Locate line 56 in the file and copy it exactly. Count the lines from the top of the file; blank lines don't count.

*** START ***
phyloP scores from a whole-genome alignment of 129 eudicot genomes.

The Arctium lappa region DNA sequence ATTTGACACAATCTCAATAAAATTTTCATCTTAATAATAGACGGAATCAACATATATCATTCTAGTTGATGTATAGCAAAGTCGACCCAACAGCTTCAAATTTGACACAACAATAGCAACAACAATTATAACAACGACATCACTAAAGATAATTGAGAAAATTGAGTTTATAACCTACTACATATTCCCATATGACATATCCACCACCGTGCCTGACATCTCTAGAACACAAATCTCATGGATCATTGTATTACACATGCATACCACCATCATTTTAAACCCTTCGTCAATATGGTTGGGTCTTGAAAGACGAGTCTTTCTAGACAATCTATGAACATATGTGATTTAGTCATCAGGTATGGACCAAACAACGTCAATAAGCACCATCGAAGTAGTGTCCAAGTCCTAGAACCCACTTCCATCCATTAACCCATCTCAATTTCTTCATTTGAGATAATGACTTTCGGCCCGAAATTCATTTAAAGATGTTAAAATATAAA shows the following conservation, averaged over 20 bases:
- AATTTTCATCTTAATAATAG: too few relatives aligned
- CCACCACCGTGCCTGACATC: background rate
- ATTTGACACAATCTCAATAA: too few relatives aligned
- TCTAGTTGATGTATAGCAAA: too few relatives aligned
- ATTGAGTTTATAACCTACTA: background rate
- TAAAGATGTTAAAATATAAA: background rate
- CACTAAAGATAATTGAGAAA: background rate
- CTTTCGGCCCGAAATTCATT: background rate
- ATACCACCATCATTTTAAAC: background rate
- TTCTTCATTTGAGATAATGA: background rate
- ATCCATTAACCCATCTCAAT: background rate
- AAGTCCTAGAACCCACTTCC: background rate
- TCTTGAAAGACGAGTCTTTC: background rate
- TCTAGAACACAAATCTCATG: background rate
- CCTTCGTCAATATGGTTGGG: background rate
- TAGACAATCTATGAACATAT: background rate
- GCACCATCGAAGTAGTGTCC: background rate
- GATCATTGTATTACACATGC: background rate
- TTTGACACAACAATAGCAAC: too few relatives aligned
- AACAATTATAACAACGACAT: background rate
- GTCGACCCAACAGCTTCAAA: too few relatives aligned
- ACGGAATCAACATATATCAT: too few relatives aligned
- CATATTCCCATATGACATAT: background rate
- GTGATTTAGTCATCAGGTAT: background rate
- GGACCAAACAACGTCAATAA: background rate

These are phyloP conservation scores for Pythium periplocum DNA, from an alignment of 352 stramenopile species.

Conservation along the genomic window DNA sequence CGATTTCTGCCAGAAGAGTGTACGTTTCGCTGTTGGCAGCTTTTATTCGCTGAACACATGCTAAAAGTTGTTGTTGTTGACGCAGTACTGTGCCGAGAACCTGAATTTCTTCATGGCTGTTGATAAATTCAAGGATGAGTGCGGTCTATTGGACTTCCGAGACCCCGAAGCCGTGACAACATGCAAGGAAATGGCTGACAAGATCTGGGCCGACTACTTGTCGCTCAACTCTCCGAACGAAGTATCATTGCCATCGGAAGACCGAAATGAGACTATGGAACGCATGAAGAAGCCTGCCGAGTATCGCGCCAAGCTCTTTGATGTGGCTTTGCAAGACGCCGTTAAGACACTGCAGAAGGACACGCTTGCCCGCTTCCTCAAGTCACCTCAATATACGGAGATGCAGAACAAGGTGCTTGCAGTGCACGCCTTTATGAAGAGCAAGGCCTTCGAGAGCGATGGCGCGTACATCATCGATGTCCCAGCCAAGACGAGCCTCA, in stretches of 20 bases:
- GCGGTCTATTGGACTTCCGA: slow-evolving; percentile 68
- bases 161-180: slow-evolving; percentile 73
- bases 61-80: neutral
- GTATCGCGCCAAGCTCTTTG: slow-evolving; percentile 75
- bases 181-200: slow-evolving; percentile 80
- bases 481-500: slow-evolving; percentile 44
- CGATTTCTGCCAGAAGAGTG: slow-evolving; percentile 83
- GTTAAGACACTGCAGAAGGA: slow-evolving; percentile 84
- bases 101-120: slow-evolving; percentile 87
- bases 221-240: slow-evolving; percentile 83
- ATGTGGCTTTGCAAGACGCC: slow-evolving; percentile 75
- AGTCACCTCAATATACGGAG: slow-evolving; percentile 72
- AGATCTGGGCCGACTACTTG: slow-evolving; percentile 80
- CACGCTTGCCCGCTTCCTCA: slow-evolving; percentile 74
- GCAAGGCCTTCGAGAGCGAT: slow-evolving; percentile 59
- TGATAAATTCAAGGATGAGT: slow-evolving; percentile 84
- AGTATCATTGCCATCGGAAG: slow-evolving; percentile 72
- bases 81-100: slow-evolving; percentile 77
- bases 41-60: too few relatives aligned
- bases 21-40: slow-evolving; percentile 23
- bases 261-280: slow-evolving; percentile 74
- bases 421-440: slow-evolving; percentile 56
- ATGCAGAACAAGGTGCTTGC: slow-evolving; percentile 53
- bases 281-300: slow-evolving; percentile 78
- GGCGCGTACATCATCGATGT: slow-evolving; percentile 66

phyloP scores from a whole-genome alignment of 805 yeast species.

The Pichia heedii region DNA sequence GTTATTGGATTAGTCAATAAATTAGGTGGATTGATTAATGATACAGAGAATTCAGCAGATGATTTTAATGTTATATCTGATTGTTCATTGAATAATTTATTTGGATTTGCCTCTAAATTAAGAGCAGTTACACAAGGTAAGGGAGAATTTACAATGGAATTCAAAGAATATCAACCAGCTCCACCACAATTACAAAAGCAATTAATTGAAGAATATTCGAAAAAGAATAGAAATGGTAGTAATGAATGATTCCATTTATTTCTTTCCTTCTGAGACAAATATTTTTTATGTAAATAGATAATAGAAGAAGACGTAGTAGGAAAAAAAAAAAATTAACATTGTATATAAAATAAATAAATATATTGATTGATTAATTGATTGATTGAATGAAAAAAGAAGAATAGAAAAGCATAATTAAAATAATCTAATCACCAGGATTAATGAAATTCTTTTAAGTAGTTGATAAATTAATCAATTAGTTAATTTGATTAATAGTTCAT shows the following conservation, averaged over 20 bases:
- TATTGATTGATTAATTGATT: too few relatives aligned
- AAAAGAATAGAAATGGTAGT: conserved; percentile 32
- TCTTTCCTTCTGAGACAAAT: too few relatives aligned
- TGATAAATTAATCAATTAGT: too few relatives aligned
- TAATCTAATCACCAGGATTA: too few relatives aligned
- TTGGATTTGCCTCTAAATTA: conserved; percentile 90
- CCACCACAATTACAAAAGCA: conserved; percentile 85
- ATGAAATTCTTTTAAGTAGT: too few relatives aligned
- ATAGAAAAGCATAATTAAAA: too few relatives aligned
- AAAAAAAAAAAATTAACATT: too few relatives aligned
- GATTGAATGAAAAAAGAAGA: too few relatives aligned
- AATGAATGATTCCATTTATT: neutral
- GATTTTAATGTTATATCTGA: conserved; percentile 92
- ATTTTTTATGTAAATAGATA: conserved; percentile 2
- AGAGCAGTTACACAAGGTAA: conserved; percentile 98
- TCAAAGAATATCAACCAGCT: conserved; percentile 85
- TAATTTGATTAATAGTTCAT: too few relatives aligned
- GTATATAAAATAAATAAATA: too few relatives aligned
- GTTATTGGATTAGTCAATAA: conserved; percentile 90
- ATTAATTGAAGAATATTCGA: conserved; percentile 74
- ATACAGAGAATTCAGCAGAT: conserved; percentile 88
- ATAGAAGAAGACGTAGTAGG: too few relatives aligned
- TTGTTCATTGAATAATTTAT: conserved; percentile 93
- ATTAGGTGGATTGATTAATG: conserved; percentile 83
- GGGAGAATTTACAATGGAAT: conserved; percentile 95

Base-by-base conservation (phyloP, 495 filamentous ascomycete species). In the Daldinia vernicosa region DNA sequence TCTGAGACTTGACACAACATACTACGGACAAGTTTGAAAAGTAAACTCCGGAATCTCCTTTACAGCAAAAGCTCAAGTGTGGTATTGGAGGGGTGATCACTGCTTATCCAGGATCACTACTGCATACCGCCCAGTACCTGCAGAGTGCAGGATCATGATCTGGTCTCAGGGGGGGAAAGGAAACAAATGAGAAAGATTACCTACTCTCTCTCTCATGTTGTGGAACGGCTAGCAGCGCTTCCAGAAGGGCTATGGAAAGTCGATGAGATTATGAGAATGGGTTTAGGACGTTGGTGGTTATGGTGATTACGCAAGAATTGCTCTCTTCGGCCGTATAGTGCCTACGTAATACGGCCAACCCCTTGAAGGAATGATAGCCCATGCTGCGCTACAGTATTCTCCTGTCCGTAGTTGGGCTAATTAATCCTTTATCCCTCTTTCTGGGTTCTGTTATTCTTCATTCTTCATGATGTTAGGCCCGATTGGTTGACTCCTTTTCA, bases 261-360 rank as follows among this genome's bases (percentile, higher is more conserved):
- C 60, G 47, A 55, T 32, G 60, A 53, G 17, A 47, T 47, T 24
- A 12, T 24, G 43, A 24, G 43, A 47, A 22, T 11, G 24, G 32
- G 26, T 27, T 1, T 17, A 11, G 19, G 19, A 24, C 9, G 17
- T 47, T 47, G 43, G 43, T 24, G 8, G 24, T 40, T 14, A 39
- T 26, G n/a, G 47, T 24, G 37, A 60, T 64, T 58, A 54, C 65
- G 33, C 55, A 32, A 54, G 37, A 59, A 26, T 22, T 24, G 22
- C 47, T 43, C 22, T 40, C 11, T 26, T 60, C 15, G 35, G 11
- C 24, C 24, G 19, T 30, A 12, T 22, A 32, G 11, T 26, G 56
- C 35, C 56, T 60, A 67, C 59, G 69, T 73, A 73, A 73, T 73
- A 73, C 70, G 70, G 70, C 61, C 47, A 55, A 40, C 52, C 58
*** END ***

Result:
The Pichia heedii region DNA sequence GTTATTGGATTAGTCAATAAATTAGGTGGATTGATTAATGATACAGAGAATTCAGCAGATGATTTTAATGTTATATCTGATTGTTCATTGAATAATTTATTTGGATTTGCCTCTAAATTAAGAGCAGTTACACAAGGTAAGGGAGAATTTACAATGGAATTCAAAGAATATCAACCAGCTCCACCACAATTACAAAAGCAATTAATTGAAGAATATTCGAAAAAGAATAGAAATGGTAGTAATGAATGATTCCATTTATTTCTTTCCTTCTGAGACAAATATTTTTTATGTAAATAGATAATAGAAGAAGACGTAGTAGGAAAAAAAAAAAATTAACATTGTATATAAAATAAATAAATATATTGATTGATTAATTGATTGATTGAATGAAAAAAGAAGAATAGAAAAGCATAATTAAAATAATCTAATCACCAGGATTAATGAAATTCTTTTAAGTAGTTGATAAATTAATCAATTAGTTAATTTGATTAATAGTTCAT shows the following conservation, averaged over 20 bases: